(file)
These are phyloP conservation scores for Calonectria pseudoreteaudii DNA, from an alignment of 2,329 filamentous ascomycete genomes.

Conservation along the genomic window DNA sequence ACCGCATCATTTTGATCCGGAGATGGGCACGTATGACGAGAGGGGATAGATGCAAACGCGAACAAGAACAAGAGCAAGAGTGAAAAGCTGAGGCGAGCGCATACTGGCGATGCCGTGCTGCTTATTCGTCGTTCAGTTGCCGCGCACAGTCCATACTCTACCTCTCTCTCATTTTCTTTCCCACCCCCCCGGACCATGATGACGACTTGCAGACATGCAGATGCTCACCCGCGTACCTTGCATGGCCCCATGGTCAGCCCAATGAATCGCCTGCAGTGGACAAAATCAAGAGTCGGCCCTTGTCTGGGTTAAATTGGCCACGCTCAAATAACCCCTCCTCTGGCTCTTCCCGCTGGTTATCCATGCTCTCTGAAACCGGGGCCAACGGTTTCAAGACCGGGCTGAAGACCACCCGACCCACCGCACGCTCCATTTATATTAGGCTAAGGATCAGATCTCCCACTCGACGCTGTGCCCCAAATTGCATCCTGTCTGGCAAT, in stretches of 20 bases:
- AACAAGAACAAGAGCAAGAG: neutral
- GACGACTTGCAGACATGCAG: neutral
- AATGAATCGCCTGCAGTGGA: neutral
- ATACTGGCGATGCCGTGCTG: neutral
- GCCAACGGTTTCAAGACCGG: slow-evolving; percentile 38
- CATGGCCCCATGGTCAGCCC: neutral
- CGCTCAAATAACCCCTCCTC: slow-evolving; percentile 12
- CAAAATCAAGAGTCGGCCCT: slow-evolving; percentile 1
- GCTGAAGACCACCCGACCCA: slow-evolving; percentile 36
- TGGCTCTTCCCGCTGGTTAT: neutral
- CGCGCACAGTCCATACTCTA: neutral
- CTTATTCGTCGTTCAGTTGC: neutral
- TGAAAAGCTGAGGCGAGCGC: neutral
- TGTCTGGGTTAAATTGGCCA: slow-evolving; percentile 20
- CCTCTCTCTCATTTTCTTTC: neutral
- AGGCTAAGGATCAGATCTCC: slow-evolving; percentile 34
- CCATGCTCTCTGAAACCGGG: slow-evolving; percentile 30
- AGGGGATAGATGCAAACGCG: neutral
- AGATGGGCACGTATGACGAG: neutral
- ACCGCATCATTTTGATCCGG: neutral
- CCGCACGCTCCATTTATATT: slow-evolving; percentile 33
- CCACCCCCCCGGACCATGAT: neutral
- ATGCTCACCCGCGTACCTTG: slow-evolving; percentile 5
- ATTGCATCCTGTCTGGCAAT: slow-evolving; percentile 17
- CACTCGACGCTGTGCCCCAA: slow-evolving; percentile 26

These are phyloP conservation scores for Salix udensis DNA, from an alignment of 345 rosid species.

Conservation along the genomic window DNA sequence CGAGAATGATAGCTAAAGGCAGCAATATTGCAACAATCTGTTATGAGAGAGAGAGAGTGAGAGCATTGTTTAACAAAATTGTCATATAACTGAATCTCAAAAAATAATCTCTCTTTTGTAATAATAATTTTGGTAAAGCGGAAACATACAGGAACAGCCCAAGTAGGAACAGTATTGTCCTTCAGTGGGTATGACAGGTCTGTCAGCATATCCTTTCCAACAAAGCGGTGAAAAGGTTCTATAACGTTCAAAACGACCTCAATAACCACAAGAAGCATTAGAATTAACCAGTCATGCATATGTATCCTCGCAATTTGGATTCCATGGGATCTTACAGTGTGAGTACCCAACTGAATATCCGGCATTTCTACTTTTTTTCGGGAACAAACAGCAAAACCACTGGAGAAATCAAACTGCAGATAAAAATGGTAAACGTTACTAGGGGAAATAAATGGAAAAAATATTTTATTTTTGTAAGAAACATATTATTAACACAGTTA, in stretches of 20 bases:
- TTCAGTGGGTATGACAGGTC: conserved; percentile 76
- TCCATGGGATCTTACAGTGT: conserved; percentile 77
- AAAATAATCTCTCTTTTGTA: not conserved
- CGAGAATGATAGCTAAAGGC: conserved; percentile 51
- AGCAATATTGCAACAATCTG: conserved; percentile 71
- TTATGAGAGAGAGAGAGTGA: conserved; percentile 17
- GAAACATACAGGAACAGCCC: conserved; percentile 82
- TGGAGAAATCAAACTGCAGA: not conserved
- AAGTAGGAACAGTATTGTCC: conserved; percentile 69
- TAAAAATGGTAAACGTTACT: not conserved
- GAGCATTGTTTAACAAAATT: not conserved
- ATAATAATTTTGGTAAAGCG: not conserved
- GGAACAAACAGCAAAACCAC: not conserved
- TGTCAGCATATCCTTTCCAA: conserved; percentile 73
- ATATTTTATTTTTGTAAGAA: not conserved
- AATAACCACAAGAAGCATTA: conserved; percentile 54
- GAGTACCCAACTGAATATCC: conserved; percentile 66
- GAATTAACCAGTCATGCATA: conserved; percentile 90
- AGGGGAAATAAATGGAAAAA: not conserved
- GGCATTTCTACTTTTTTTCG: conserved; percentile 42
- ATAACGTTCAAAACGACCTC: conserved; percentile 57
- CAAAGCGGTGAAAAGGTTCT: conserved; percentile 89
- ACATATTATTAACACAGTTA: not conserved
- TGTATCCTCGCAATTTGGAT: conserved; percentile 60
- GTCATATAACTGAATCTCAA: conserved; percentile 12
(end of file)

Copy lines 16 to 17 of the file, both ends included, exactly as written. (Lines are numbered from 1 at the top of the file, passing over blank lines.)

- TGTCTGGGTTAAATTGGCCA: slow-evolving; percentile 20
- CCTCTCTCTCATTTTCTTTC: neutral